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You Said You Were The Best


You told me you are the best salesman your company has…if you could only get out on the street and sell more often. With the budget crunch we’re all facing you laid a couple of people off in the office and now you and everyone else are picking up the slack. It’s gotten to the point where you can’t afford to spend a full day in the field because of all the time it’s taking you to run your company.
My question is: “Why?” And the answer most likely is: “Because there are so many things I know that no one else has a grasp of, so what else am I to do?” I have a suggestion: Go out and spend $15 or $20 an hour and get yourself a competent assistant whose sole job is to keep you out of the office.
Add to staff in the middle of this mess? You betcha. If you were free to spend four full days a week out making deals (you should spend a day in the office to keep the wheels on the wagon) do you think you could sell $2,000 worth of stuff? Am I kidding? That’s barely a sale. But if, because you were able to get out of the office, you could make even a measly $2,000 worth of sales, at normal margins (say 40%) your four days of selling would pay for your assistant.
Sounds pretty good! But it’s not quite that easy. People have probably been telling you your entire career that you should delegate more. Your answer, if you’re like most people, is “it takes just as long for me to try to train someone else to do some of these things as it does to do it myself”. And you’re absolutely right. But if you examine the “highest and best use of your time” are all the things that keep you in the office really the best use of your skills? Of course not. So you must learn to delegate so you can get out and make some money.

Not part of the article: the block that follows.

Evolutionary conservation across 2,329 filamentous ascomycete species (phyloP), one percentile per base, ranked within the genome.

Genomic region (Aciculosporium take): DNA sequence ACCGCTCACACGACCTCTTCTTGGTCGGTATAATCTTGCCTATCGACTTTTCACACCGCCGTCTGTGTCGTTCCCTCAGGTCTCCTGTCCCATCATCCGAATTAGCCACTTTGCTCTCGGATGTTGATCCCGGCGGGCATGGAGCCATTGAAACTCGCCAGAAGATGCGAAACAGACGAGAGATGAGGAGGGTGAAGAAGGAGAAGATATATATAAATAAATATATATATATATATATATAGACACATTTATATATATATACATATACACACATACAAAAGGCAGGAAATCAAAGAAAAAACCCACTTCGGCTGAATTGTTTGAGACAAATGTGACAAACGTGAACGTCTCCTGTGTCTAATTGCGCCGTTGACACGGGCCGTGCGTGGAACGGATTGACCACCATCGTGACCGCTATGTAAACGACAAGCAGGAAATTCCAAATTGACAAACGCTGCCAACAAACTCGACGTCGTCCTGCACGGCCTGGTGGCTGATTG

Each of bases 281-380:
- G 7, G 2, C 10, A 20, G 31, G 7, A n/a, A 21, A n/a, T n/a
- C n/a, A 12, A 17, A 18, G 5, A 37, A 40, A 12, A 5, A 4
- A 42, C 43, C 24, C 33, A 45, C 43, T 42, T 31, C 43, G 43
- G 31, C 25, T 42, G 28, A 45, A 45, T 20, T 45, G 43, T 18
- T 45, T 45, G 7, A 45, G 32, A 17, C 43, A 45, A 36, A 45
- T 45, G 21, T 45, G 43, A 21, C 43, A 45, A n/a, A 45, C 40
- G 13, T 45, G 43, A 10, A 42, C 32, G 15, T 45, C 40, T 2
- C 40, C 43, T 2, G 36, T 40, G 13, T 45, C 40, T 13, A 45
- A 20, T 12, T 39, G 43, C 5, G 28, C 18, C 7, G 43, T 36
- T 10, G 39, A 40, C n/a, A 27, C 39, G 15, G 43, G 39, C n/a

When you want to turn a job over to someone else, there are two different things you can delegate: responsibility (being in charge of getting a task done) and authority (the right to make certain decisions usually reserved for yourself). You can delegate authority without delegating responsibility but you must never delegate responsibility without delegating authority. Unfortunately people who are not used to delegating often make the mistake of doing the latter because they’re afraid of giving up too much control.
For example, you decide to let your assistant supervise the office staff but you deny her the right to fire anyone. How can she fulfill her assignment if everyone knows she has no clout? Or you put a mechanic in charge of maintaining the trucks but deny him the right to sign a purchase order for parts. In both examples, you force the employee to come back to you before they can finish their job. Oops…but you’re not in the office.
The next difficult thing to do is to isolate the things you do that can be delegated from those that you, personally, really have to do. An easy way to spot the delegable tasks is to separate the things you do into “thinking tasks” and “doing tasks”. A “thinking task” is one in which you have to make decisions or choices such as deciding what to buy for the holiday season or extending credit to a new customer. These are the ones that tend to need you and your years of experience. A “doing task” is a matter of carrying out a “thinking task”. These are the ones you can usually delegate.
Ask yourself, "Does this task really need my brain? Is my personal touch really necessary or do I just do it because I’m in the habit?" Do you really need to sort through the mail every day? If you’re looking for checks (we all do it!) someone else can sort the mail and give you the checks or, better yet, make a list of the checks that came in and give you the list rather than letting the checks lay on your desk while you’re out in the field (selling more product so you’ll get more checks). How about writing your own letters or making your own copies or reviewing the payroll?
There comes a time, and this is that time, when the most efficient among us will survive and the rest will disappear into the ether. Thinking you’re saving any money (or being more efficient) by doing things yourself and being tied up in the office is not true. As the founder, CEO and best salesman your company has, don’t forget your original strategy: get out there and beat the bushes. That’s where you belong.